The answer is no, it could not have been. Period.
Just the one thing, fossil fuel usage, makes this so. Fossil fuels have not been replaced since their making over-to-around 450-400 million years ago. Yet when mankind began using them, even the "low-hanging fruit" was there, ready for the plucking. If a society in your time period had passed through a fossil fuel using stage, and they WOULD have, the low-hanging fruit would have been used, along with much, much more.
Yes, tectonic activity could have moved some not-then-low-hanging fruit to be so, but not on the scale we observed when plucking it ourselves. Nor would it replace the used materials.
No society would have gone from a few fireplaces straight to nuclear plants powering a world, nor geothermal ones or wind powered ones. And in further (logical) proof of that, how would those three sources have generated the warming on the required scale without massive use on a scale certainly greater than ours (certainly so if not also consuming fossil fuels)? Greater than ours because while ANY energy converted from storage to use then becomes part of the planet's heat load, even without greenhouse effects, though a rising temperature from electricity used from geothermal plants, say, has the effect of... rising temperature due to anything, though without the positive feedback element of adding greenhouse gases.
In fact, the use of non-replacing fossil fuels is the reason we need to jump up a level and pretty fast. Without doing so, we will reach a point at which no more are available (doesn't matter if that is the "20 years from now" I've heard since I was 10 for oil supplies, or 2600 AD I keep seeing for natural gas, or 3846 AD: the day cometh if their use is not replaced).
When that happens, a very harsh situation will develop, akin to hunter-gathers feasting on a positive feedback loop of grain and seeing their populations grow, then the grain is gone, largely, for a generation or six, and their populations fall drastically. Aided probably by fighting along the way, but also just by fewer children being supportable.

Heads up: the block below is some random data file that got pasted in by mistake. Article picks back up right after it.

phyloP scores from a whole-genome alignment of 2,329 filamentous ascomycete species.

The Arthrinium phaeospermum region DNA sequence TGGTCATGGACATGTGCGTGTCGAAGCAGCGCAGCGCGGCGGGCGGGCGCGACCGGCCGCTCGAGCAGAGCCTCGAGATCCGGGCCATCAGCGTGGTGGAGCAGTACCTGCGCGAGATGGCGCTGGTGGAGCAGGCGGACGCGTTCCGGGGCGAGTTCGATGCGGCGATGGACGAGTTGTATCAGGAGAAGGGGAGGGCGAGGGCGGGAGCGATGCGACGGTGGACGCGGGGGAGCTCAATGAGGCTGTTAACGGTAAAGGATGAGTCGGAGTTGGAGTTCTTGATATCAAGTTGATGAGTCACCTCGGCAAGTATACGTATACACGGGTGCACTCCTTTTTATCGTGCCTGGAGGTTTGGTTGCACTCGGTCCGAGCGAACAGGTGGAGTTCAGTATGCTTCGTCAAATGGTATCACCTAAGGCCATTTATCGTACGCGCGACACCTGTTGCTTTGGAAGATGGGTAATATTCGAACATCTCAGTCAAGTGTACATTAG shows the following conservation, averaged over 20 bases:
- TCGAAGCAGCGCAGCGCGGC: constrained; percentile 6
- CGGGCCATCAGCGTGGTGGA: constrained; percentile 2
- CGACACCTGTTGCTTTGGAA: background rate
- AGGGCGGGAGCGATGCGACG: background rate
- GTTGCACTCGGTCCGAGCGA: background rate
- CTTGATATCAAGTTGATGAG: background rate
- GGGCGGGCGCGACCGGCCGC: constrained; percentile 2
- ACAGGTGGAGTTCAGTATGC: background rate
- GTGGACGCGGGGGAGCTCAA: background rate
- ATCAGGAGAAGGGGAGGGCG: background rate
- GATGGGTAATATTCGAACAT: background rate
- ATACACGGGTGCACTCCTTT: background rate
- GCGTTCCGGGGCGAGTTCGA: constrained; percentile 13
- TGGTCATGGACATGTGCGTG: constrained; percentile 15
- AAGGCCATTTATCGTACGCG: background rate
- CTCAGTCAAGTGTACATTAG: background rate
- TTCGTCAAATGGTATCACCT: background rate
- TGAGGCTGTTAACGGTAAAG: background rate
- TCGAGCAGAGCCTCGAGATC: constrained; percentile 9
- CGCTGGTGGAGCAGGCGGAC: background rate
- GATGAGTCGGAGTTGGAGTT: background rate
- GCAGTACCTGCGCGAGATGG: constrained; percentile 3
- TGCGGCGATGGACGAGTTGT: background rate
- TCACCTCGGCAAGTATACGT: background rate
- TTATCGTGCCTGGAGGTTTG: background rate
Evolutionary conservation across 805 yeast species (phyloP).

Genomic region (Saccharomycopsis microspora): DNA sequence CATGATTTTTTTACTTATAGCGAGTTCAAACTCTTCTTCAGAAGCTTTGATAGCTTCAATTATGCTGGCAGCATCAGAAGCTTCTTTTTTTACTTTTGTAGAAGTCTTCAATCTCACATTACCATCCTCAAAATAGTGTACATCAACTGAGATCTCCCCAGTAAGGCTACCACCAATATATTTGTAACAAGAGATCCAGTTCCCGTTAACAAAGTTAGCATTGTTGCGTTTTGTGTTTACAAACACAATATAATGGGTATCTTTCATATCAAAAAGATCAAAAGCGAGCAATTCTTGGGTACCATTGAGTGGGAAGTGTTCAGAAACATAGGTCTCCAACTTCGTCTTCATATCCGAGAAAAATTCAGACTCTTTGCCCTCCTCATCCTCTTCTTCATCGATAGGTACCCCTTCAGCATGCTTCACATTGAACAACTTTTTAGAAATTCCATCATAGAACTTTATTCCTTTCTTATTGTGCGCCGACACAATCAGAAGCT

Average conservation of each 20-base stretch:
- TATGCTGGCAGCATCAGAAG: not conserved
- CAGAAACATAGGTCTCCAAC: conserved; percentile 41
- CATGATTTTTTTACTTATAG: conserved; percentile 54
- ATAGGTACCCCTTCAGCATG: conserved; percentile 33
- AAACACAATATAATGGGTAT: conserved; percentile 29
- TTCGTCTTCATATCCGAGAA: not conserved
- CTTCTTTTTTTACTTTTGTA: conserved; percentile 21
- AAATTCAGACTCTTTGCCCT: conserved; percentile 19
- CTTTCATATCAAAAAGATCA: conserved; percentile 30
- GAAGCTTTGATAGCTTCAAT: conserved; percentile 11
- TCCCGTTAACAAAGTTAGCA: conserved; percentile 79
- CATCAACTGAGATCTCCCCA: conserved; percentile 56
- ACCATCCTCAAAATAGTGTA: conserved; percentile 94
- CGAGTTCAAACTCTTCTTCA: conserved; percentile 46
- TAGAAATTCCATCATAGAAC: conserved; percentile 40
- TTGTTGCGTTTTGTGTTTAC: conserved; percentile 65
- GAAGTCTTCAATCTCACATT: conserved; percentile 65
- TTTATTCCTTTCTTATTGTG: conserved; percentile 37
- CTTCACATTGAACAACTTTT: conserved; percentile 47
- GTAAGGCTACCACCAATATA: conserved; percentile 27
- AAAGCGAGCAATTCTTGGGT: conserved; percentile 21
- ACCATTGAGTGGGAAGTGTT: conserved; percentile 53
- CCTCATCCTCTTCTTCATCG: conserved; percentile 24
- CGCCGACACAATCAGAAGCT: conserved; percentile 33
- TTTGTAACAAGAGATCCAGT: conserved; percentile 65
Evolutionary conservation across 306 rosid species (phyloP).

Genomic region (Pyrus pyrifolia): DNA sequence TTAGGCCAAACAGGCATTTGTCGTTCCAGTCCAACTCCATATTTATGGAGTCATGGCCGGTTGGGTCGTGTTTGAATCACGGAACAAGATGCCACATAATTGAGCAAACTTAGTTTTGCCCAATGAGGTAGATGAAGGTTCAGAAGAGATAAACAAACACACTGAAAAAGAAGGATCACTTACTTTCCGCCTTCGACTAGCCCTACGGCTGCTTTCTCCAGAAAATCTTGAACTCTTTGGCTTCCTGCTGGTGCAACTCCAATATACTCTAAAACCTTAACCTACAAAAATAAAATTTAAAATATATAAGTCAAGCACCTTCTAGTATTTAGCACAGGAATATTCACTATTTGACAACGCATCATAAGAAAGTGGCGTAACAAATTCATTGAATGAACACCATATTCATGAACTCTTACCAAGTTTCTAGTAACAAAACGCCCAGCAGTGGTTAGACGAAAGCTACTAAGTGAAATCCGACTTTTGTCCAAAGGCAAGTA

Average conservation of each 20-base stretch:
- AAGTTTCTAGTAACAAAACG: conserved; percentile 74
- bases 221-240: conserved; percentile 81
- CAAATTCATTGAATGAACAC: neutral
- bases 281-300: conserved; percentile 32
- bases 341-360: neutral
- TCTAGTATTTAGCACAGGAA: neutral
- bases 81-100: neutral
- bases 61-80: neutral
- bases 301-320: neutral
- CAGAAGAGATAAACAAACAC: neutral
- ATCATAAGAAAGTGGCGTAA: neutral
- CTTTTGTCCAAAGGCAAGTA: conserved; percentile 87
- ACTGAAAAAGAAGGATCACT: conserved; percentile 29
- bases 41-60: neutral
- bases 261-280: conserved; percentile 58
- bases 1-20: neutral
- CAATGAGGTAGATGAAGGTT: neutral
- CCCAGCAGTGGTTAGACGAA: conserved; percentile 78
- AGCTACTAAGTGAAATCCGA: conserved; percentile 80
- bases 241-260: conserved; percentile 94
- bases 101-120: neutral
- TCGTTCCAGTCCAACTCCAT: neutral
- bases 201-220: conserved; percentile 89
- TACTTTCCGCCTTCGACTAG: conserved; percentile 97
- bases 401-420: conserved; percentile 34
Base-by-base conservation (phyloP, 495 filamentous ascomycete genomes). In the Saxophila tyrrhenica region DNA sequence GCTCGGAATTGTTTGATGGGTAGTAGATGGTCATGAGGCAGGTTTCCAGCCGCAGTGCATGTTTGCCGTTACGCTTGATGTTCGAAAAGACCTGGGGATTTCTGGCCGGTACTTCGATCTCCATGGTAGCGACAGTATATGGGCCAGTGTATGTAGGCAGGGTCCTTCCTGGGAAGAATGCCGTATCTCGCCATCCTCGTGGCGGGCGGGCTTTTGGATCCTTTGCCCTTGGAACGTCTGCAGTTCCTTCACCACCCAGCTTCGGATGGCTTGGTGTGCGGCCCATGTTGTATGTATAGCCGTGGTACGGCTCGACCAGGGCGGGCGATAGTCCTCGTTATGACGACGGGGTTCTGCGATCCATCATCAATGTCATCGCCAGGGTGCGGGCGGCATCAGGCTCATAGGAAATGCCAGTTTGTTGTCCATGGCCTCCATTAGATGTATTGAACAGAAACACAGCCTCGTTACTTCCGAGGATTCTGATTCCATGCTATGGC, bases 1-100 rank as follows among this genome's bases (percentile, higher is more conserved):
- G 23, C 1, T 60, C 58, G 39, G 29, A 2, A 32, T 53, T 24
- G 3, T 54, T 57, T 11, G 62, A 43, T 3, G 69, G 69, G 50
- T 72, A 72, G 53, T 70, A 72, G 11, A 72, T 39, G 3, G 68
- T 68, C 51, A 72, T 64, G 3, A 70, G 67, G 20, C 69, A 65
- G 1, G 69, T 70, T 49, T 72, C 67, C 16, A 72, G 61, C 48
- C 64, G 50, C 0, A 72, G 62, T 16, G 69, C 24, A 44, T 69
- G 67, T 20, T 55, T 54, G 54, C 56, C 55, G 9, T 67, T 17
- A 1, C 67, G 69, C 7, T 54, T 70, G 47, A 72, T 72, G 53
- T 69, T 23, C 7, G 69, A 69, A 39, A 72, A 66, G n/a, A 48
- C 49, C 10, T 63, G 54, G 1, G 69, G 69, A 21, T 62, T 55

As we fall from modernity, our chance as a species will then be lost forever. Forever. Because probably no one will ever make the jump from burning wood and replacing it with wind power then developing nuclear technology (or even geothermal). So we won't "rise" again, but rather just fall away, though probably getting our 5-15 million more years before the species dies out.
If there had been such a civilization as posited in the question, we'd've run up against a wall (in Europe) hundreds of years ago when we began to actually see deforestation with no little story for ourselves that it was to increase farmland.
So WE wouldn't exist as we clearly actually do. Ergo, there was NO such civilization then, or 10,000 years BC, or 20,000 years BC, or whatever quack garbage is spewed forth by people on the fringe. When Edgar Cayce is your main scientist, you have problems.
So no, such a civilization did not exist. They did not fall from grace, nor did they reach to the stars and meet Admiral Janeway. If they had, we would not be here, and we are.
It is also a sobering thing to think about instead of worrying about our beachfront homes in Colorado and South Dakota being overrun by water someday. Decent chance the lack of alien contact (via radio, not starships) could be due to this degeneration occurring on other planets as well, if they even had a suitably long period of time between trees, bushes, plants, ferns, etc. and the evolution of bacteria that could break down their fibers. Planets with user a species that (like us) did not seem on a path to solving the energy source jump (fusion, really) before they started down the energy/civilization slope and reached a point at which they could never have another chance. Planets that (hopefully, unlike us!) that did not see the user species solve, or even seriously consider the problem itself, and tanked, and so never reached (via radio, not starships... it will NEVER be starships... we are in this system and alone, forever: well, as long as we last) any other star's planetary system's people. No more paradox, eh?
No, it could not have given the evidence of us and the ease with which incredible amounts of oil, coal, and gas were easy to obtain in the not so long ago past. Some amount, even moderate amounts could have been tectonic forces at work, but even today, some of all of them are still very easy to obtain. So no.